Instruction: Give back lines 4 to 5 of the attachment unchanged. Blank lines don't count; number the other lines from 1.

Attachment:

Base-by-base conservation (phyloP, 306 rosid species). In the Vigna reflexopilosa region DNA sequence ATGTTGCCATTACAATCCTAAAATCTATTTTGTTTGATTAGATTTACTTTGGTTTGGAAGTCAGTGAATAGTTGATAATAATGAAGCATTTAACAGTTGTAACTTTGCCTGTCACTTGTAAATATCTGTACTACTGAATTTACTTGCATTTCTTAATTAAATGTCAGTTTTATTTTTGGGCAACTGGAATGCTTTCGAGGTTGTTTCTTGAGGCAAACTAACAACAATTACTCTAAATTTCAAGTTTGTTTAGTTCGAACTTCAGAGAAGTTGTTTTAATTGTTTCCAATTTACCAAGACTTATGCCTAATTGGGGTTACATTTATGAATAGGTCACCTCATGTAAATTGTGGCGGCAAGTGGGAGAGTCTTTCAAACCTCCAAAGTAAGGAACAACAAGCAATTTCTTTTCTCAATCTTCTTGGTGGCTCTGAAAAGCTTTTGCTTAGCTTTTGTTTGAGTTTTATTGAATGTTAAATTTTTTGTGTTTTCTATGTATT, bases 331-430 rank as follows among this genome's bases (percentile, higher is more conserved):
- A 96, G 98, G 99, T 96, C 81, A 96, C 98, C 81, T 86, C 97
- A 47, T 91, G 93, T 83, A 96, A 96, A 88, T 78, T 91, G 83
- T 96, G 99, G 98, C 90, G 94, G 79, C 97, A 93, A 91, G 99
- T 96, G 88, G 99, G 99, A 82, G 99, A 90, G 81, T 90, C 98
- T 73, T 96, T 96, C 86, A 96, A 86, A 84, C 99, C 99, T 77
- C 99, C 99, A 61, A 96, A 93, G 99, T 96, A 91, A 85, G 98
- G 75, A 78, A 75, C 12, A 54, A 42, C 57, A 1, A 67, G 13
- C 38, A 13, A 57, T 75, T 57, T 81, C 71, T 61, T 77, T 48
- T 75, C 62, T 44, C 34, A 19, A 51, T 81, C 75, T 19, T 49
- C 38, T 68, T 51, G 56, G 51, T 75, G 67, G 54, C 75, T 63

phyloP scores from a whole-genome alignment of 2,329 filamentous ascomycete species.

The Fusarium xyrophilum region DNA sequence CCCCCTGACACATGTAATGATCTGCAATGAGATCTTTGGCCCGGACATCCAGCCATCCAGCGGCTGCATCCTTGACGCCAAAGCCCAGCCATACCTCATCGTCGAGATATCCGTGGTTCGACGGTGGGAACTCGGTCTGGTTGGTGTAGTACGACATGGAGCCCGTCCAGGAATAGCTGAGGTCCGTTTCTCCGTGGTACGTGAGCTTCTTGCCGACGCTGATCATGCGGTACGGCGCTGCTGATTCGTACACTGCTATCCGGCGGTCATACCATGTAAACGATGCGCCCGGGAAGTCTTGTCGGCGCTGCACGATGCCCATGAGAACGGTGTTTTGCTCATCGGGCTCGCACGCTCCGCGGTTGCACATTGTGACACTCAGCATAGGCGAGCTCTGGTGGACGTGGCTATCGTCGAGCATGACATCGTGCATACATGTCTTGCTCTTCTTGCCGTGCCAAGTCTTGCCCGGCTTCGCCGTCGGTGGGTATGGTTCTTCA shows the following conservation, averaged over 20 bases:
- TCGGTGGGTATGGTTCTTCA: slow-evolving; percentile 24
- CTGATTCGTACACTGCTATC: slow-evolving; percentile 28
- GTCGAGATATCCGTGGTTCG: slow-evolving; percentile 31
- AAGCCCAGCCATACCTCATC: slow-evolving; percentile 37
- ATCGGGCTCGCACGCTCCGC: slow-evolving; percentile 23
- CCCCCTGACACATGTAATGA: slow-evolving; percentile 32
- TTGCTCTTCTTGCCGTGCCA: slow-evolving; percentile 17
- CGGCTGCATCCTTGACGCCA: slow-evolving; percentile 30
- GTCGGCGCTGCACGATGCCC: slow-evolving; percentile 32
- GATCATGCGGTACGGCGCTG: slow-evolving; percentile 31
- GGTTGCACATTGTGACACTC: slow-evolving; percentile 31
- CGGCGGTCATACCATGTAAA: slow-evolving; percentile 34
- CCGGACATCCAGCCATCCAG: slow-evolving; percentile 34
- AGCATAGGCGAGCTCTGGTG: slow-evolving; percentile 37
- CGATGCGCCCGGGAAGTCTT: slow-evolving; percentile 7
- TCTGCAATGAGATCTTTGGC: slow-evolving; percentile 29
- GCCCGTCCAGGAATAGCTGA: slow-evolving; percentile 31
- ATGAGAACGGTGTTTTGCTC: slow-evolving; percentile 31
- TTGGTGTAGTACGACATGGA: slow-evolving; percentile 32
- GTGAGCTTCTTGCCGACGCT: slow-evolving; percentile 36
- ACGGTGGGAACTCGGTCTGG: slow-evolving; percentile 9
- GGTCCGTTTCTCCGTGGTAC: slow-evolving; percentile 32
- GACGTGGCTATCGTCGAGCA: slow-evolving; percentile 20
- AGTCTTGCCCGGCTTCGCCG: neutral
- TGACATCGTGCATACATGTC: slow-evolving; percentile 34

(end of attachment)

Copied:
- T 96, G 99, G 98, C 90, G 94, G 79, C 97, A 93, A 91, G 99
- T 96, G 88, G 99, G 99, A 82, G 99, A 90, G 81, T 90, C 98